Discussing hospice care and what it means


NEW ORLEANS — Former Governor Edwin Edwards announced this week that he’s starting hospice care at his home in Gonzales.

Often, when people hear hospice care, it’s common to think end of life is imminent.

Edwards downplayed that idea calling his decision “good and convenient care.” Ultimately, hospice care is different for each patient.

As a loved one enters hospice care, it’s to make that person comfortable as they receive less aggressive treatment. It’s the care Heart of Hospice New Orleans helps families navigate.

“Hospice is very encompassing and very focused on everything with the patient and what’s going on with their prognosis,” said Amy Clemson with the Heart of Hospice.

There are four levels of hospice care:

  • Routine care at home where a patient is most comfortable and familiar
  • Continuous care with around the clock nursing
  • Inpatient hospice care when a patient’s symptoms can no longer be managed at home
  • Respite care which allows the caregiver, often a loved one, time to take a break while the patient receives around the clock symptom management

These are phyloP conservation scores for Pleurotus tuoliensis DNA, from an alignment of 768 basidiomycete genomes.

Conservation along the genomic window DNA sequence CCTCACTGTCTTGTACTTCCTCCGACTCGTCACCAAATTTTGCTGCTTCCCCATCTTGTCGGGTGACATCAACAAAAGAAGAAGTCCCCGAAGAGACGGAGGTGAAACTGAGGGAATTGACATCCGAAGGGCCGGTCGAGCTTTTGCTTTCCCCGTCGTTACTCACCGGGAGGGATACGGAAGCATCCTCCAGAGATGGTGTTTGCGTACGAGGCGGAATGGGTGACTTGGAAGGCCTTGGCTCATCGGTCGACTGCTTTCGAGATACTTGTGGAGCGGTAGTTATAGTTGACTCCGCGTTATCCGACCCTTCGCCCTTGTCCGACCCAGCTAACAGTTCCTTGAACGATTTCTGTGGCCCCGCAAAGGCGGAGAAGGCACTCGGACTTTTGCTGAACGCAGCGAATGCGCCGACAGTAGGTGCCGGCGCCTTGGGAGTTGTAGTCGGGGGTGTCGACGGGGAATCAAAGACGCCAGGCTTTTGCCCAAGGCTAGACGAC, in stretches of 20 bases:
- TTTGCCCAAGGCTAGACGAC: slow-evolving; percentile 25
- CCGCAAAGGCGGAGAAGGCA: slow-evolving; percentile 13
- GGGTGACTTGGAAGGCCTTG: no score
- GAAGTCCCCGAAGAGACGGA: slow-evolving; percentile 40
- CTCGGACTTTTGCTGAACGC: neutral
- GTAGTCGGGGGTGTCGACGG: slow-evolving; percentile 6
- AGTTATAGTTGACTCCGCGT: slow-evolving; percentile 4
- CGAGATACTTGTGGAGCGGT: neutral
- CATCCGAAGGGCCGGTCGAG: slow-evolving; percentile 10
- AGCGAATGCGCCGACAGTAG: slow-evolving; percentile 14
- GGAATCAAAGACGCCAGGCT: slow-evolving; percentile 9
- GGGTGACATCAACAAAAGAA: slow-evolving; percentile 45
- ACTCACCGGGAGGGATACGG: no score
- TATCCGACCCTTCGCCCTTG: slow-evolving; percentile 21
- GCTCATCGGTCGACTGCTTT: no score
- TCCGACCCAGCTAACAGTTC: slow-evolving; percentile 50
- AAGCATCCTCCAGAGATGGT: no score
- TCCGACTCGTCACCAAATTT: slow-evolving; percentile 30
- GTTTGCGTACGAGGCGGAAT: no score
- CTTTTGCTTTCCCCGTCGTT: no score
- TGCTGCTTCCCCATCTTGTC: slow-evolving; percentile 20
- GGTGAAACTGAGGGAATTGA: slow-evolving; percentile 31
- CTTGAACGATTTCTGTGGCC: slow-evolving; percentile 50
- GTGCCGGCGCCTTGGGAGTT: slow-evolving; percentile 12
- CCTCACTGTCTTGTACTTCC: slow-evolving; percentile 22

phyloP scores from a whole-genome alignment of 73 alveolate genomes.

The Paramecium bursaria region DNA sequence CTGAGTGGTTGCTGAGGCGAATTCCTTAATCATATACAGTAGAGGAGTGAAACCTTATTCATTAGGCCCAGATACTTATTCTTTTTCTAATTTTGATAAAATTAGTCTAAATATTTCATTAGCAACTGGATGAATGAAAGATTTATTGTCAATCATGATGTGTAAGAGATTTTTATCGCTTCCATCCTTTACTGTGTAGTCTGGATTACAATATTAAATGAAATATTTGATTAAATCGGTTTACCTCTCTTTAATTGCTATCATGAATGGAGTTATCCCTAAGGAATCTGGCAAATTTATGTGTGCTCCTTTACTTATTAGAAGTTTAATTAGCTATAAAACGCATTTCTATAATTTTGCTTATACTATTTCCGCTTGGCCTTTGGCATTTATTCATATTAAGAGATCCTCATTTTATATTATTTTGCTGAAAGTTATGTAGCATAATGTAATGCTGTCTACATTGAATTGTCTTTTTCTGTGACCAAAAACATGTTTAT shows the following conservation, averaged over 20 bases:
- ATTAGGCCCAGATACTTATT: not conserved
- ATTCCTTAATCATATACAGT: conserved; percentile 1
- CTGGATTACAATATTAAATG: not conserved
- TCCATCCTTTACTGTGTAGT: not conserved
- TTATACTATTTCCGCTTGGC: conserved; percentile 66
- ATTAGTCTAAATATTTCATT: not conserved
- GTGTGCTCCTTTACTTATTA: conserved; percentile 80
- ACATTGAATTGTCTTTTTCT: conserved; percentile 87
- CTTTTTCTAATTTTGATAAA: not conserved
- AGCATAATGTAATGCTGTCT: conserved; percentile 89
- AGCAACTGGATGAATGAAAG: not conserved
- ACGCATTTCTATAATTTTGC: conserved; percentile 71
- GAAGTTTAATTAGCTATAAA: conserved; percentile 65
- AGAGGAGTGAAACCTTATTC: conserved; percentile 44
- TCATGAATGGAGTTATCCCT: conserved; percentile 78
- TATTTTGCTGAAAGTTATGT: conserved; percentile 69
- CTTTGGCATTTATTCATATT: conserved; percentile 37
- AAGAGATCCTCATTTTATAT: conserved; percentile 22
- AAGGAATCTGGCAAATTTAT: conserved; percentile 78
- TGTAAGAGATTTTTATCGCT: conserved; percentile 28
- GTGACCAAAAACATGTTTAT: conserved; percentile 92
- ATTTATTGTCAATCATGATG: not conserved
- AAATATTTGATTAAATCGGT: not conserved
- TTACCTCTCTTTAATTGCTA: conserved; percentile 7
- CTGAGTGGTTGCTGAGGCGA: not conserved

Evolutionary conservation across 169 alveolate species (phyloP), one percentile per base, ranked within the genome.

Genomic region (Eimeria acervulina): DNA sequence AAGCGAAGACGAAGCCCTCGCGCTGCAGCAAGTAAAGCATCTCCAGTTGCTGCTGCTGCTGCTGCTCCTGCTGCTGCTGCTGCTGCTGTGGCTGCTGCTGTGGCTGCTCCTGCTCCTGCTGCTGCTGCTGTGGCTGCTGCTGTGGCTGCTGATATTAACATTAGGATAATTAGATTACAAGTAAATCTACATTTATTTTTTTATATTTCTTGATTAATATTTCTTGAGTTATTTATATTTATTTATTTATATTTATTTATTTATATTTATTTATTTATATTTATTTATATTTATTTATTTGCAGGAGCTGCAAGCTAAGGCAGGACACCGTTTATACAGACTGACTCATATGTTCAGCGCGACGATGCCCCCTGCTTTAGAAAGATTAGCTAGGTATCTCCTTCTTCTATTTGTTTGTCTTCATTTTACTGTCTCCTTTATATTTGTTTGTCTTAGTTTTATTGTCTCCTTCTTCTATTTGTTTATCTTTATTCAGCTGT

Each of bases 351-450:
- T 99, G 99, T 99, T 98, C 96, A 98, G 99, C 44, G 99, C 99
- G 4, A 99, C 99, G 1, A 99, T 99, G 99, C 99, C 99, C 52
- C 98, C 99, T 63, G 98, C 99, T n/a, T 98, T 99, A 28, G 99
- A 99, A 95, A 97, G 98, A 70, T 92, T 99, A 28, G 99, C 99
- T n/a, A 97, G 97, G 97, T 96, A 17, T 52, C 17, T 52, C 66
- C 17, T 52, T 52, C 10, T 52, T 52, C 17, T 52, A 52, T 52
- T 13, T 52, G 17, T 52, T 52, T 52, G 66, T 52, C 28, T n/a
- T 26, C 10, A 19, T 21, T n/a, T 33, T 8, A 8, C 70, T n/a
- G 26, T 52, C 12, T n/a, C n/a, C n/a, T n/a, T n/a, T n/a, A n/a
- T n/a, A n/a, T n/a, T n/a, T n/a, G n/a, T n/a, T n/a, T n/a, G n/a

Wendy LaCaze with Heart of Hospice said, “The hospice benefit includes a medical team, a physician, nursing, CNA’s, social workers, a Chaplin and volunteer services are all included.”

The focus of hospice care is not to cure the underlying illness. The goal is to provide the highest quality of life for that person’s remaining time.

“We were never born with an expiration date and so, we just have to go off of what physicians tell us and what our body tells us,” Clemson said.

There is no timetable on how long someone could be on hospice care.

“We definitely focus on symptom management of our patients and symptom management could be physical pain, it could be emotional pain, it could be spiritual pain,” LaCaze said. “We also focus holistically on the caregivers and we make sure as part of our plan of care that they are involved. We want to provide the care to our patients and their loved ones the way that they deserve and desire to be cared for.”

According to the Heart of Hospice, it’s important for families to have tough conversations before a loved one needs hospice or palliative care.

Discuss and write a will.

Questions like what type of medical treatment do you want, who will make medical decisions on your behalf if you’re unable to and if you’re willing to be an organ donor need to be discussed.

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